Last Updated: Friday, 19 December 2014, 09:55 GMT

Child Soldiers Global Report 2004 - Tunisia

Publisher Child Soldiers International
Publication Date 2004
Cite as Child Soldiers International, Child Soldiers Global Report 2004 - Tunisia, 2004, available at: http://www.refworld.org/docid/4988062229.html [accessed 19 December 2014]
DisclaimerThis is not a UNHCR publication. UNHCR is not responsible for, nor does it necessarily endorse, its content. Any views expressed are solely those of the author or publisher and do not necessarily reflect those of UNHCR, the United Nations or its Member States.

Republic of Tunisia

Covers the period from April 2001 to March 2004.

Population: 9.7 million (3.4 million under 18)
Government armed forces: 35,000 (estimate)
Compulsory recruitment age: 20
Voluntary recruitment age: 18
Voting age: 20
Optional Protocol: ratified 2 January 2003
Other treaties ratified (see glossary): CRC, GC AP I and II, ILO 138, ILO 182

There were no reports of under-18s serving in the armed forces.

Context

Tunisia was not involved in armed conflict. Al-Qaeda claimed responsibility for a bomb attack on the island of Djerba in April 2002. Tunisia participated in UN peacekeeping operations in the Democratic Republic of the Congo, Ethiopia and Eritrea, Côte d'Ivoire and Kosovo.1

Government

National recruitment legislation and practice

The constitution states that "the defence of the country and the integrity of its territory is a sacred duty of every citizen" (Article 15). Under Law No. 89-51 of 14 March 1989, recruitment into the armed forces is compulsory for all citizens once they have attained the age of 20, except if they have a medically certified impediment. Volunteers over the age of 18 may be recruited with the consent of their legal guardian.2 After training, conscripts may be deployed in the armed forces, or in non-military national service, for example in civil service administration.3

National service is for 12 months, and recruits subsequently belong to the reserve forces for a period of 24 years.4 From the beginning of 2003, women were required to perform military service.5 There were no indications of under-18s in the armed forces.6

The Child Protection Code, adopted in 1995, affirms the protection of children under international law and prohibits their involvement in armed conflicts (Article 18), and forbids the use of children to commit crimes, including acts of violence and terror (Article 19).7

Military training and military schools

Recruits between the ages of 18 and 23 may be admitted into military schools.8 Those under 20, the age of majority, require the consent of their legal guardian, and their first year counts towards the fulfilment of military service obligations.9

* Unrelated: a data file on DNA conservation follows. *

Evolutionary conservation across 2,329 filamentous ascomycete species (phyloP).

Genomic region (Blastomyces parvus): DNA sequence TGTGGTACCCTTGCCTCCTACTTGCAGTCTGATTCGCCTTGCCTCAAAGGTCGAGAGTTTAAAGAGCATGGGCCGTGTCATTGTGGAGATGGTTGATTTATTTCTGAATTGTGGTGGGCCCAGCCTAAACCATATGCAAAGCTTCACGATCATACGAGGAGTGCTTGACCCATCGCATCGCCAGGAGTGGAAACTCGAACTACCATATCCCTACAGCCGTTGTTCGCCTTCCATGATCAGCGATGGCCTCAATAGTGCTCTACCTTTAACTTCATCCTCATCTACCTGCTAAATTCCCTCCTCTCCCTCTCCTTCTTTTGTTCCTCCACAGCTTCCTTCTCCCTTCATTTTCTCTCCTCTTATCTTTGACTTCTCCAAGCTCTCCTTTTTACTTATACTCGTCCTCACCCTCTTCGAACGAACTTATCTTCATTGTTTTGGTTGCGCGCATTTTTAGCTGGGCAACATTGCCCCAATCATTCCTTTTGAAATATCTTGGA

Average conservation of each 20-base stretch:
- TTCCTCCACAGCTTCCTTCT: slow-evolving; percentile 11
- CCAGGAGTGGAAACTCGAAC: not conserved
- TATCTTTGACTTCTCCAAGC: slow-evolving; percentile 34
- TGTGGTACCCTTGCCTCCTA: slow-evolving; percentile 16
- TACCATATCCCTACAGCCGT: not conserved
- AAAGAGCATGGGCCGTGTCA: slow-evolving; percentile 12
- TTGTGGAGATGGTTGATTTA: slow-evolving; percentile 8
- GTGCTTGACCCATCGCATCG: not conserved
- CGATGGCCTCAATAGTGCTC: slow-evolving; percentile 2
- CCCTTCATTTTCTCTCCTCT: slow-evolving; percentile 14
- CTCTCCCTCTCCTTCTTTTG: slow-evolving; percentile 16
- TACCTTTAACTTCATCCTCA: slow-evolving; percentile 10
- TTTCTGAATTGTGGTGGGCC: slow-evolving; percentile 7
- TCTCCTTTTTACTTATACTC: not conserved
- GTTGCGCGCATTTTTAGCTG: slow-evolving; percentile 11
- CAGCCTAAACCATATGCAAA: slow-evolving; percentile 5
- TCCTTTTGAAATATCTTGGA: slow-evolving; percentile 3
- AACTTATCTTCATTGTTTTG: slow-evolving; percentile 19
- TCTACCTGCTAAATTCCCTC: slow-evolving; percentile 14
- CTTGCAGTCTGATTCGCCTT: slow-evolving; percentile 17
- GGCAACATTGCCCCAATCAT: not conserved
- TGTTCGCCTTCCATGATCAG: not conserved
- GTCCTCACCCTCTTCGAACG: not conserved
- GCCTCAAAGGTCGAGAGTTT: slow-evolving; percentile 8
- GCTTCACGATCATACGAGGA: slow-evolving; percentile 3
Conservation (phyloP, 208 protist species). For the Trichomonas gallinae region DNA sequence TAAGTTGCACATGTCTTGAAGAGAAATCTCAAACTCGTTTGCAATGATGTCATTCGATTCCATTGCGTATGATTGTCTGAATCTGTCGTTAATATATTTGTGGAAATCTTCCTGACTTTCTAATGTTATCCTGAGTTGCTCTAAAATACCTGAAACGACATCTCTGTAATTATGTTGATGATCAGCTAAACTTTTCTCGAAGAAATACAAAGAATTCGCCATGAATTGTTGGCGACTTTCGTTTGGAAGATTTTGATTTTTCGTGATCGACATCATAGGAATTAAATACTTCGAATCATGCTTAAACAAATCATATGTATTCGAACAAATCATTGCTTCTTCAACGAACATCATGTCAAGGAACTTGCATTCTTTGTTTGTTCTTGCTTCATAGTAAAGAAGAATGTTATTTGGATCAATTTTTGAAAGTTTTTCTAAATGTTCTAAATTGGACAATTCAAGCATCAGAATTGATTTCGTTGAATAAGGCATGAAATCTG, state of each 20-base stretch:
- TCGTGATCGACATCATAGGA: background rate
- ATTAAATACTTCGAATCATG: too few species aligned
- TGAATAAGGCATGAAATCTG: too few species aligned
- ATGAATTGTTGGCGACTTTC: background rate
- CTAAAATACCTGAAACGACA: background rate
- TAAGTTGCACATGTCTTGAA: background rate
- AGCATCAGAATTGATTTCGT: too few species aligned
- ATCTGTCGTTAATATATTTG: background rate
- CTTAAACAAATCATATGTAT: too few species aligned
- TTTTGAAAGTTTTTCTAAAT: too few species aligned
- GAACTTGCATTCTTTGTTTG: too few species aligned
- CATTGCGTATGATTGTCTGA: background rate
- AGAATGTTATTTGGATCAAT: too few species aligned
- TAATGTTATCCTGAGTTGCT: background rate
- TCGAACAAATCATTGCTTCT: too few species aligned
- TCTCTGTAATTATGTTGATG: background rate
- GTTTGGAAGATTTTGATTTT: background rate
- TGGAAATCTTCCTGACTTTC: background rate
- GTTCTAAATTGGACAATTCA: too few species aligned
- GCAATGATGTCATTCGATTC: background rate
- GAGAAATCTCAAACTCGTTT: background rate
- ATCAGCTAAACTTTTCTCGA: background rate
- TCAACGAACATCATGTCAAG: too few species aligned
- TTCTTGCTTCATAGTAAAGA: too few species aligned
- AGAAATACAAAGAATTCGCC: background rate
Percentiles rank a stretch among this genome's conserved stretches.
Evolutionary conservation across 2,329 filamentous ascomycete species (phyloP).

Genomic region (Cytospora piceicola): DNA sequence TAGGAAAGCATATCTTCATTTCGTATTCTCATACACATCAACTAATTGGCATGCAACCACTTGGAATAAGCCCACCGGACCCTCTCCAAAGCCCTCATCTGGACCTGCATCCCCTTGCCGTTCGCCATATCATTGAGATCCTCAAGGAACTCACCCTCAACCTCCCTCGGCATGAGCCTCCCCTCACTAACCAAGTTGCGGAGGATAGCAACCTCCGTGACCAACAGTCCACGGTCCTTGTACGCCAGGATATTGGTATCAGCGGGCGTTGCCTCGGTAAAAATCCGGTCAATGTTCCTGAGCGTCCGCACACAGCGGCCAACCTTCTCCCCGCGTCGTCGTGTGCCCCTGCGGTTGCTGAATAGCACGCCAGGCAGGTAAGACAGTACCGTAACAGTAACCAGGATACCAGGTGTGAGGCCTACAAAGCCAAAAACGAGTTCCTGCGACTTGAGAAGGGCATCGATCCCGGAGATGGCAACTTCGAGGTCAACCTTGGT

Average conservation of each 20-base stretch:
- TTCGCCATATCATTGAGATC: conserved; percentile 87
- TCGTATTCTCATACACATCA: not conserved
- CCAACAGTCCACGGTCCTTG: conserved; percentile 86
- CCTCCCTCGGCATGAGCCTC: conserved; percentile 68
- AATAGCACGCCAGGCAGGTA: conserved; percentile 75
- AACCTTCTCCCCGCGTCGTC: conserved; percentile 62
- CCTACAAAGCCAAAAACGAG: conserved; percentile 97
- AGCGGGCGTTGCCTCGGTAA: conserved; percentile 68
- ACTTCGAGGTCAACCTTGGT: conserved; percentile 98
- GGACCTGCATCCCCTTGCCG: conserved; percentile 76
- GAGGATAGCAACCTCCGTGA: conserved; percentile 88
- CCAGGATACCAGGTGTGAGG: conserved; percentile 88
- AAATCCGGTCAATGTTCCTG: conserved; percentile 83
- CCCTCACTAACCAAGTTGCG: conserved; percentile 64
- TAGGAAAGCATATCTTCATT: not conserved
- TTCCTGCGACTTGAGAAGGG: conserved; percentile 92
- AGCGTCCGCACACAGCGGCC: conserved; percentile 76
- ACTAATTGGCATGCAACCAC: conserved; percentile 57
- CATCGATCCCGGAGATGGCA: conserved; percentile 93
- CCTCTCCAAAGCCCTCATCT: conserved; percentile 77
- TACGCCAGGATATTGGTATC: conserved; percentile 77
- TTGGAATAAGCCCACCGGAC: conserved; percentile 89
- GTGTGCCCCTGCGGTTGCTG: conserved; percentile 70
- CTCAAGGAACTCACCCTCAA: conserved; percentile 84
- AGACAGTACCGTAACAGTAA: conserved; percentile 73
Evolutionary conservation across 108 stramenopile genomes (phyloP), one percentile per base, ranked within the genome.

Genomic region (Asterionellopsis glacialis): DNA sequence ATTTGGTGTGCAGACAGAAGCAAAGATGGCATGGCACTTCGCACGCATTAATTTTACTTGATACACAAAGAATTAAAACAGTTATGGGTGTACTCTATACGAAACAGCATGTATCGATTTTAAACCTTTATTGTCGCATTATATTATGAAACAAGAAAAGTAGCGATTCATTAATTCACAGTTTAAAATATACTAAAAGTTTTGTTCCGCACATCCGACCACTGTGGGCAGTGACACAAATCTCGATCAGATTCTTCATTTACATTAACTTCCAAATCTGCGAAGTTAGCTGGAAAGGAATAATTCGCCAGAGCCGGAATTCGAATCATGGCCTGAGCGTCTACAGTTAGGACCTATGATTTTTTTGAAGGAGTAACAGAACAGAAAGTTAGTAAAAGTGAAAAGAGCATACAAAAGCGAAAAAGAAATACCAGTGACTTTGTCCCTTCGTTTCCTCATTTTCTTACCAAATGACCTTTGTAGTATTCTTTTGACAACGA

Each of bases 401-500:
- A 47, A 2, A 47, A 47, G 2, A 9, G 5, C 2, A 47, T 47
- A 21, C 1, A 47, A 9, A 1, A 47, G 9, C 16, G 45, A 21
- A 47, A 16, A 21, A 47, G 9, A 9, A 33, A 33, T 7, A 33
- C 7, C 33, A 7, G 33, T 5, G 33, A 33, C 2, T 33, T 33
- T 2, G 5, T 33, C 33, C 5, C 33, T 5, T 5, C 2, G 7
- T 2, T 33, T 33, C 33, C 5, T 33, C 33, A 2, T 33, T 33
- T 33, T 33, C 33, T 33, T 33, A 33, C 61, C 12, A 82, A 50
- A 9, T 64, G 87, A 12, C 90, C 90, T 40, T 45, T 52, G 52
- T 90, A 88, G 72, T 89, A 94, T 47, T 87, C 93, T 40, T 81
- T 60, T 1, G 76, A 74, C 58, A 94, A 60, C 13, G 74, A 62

Other developments

Tunisia ratified the Optional Protocol on 2 January 2003.

As a member of the African Union, Tunisia supported the Common African Position, agreed at the Pan-African Forum for Children in Cairo in May 2001. The document included provisions to stop children, defined as anyone under the age of 18, being used as soldiers and to protect former child soldiers. The Common Position was presented to the Special Session of the UN General Assembly on Children on 8 May 2002.10


1 Tunisian government response to Child Soldiers Coalition request for information, received 20 April 2004.

2 Tunisian government, op. cit.

3 Law No. 89-51 of 14 March 1989, Articles 1 and 27; Declaration of Tunisia on ratifying the Optional Protocol, 2 January 2003, http://www.ohchr.org.

4 Tunisian Ambassador to the UN, Geneva, correspondence of 11 January 1999; Operational Guidance Note: Tunisia, Immigration and Nationality Directorate, United Kingdom Home Office, 1 July 2001, http://www.ind.homeoffice.gov.uk.

5 Al-Jazeera, "al-Mar'ah wa al-Amal al-Askari fi al-Alam al-Arabi" [Women and military work in the Arab world], 17 January 2003, http://www.aljazeera.net/programs/ladies/articles/2003/1/117-1.htm.

6 Coalition member in Tunisia, 11 March 2004.

7 Code de la protection de l'enfant (1995), http://www.jurisitetunisie.com/tunisie/codes/cde/menu.html.

8 Tunisian government, op. cit.

9 Declaration of Tunisia on ratifying the Optional Protocol, op. cit.

10 The African Common Position as Africa's contribution to the special session of the General Assembly on children: Declaration, Pan-African Forum on the Future of Children, Africa Fit for Children, Egypt, 28-31 May 2001, in UN Doc. A/S-27/13, 16 April 2002, http://www.unicef.org/specialsession/documentation/documents/A-S27-13E.pdf.

Search Refworld

Countries